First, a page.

Facebook beat fourth-quarter earnings expectations today. Online ad start-ups had already predicted positive news, thanks to the new FBX advertising exchange.
Today, Facebook released its fourth-quarter earnings, beating analyst expectations with revenue of $1.59 billion and profits of 17 cents a share. But several marketing start-ups already predicted the increasing power of the social network in online advertising--by the boost its giving their own businesses.
Much of Facebook's recent rise as an advertising platform has driven by its new ad exchange, Facebook Exchange, or FBX, which launched in September. The exchange lets advertisers use real-time bidding to buy ads on the social network. That includes ads that show products to Facebook users according to their browsing habits, a practice known as "retargeting." So far, FBX is only available to more than a dozen advertising platforms, including AdRoll, MediaMath, and Triggit. Those companies have more than doubled their revenue since gaining access to FBX.
Facebook Ads Deliver a Return
Ads on FBX have outperformed those on other ad exchanges, including Google's, according to Jeff Green, the CEO of The Trade Desk, another ad platform that uses FBX. As a result, says Green, his company has seen spending increase on the platform even after the holidays, when business usually experiences a drop-off in activity. "Facebook likely represents the first real competitor to Google," he says. "It makes the game interesting again."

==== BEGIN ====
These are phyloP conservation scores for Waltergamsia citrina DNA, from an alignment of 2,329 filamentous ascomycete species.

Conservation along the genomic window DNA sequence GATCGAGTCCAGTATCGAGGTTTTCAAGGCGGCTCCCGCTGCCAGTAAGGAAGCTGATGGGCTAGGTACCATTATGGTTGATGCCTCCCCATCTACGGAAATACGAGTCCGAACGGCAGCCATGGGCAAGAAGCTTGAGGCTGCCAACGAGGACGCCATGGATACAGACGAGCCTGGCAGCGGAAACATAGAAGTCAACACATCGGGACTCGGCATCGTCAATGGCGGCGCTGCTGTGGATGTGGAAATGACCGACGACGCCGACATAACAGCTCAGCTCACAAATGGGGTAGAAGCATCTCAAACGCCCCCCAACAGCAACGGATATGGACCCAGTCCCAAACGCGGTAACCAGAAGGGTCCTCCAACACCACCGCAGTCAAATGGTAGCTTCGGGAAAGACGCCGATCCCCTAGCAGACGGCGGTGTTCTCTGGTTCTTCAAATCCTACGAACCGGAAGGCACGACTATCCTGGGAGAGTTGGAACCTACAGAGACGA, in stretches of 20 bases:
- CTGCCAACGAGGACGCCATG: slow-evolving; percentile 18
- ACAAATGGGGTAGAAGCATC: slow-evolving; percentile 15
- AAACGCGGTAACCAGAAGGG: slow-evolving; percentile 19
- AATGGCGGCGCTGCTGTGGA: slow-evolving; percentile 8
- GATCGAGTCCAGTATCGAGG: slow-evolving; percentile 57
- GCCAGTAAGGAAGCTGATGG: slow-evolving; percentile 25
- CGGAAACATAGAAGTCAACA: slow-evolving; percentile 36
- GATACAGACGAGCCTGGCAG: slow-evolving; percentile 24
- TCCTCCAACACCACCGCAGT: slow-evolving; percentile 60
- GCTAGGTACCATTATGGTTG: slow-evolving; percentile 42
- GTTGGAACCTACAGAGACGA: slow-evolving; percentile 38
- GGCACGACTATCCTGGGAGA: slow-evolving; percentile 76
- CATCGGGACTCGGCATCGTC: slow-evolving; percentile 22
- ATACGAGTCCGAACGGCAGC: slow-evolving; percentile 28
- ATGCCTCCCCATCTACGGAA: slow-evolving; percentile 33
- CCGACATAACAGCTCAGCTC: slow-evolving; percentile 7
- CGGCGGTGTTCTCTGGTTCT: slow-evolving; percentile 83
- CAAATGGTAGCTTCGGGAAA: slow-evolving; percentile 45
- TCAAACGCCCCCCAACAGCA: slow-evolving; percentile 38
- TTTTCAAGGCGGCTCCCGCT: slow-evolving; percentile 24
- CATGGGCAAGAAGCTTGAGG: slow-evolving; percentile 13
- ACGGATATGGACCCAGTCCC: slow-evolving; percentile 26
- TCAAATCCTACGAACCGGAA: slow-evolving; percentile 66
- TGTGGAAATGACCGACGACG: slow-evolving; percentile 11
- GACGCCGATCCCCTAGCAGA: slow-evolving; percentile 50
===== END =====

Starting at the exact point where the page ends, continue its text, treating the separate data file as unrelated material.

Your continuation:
Because of the success of FBX, more clients are making Facebook a larger part of their ad budgets, says Eoin Townsend, the chief strategy officer of MediaMath, a 2012 Inc. 500 honoree. "You used to have a situation where Facebook was an exploratory spend--maybe a company would commit $100,000," Townsend says. "That has shifted dramatically."
That observation is backed up by recent data released by Spruce Media, an online marketing company devoted to advertising on Facebook. Ad spending on the social network has shifted from basic ads that appear in the sidebar of Facebook pages to other types of ads that carry a higher price, such as sponsored stories that appear in user news feeds. Rates for the company's News Feed ads have risen 36 percent.
More opportunities for Facebook advertising growth may be on the horizon.
Earlier this month, Facebook announced Graph Search, a feature that lets members of the social network find others with specific interests. That capability could eventually allow companies to further tailor their advertising, says Lucy Jacobs, the COO of Spruce Media.
Mobile advertising presents another possible area for growth. Though 23 percent of Facebook's revenue now comes from its mobile platform, its mobile ad rates remain relatively low, and the company is just beginning to experiment with ad formats for the medium, she says.
As Facebook's advertising ecosystem grows, so too will competition. Townsend expects to see some consolidation in the industry long term, as companies vie to become the one-stop shop for advertisers. "Clients don't want 20 media partners and seven tech partners," he says. "I see a few companies working together in this environment to become a single platform."
This story was originally published at 4:05 PM, and was updated at 5:20 PM after Facebook reported its earnings.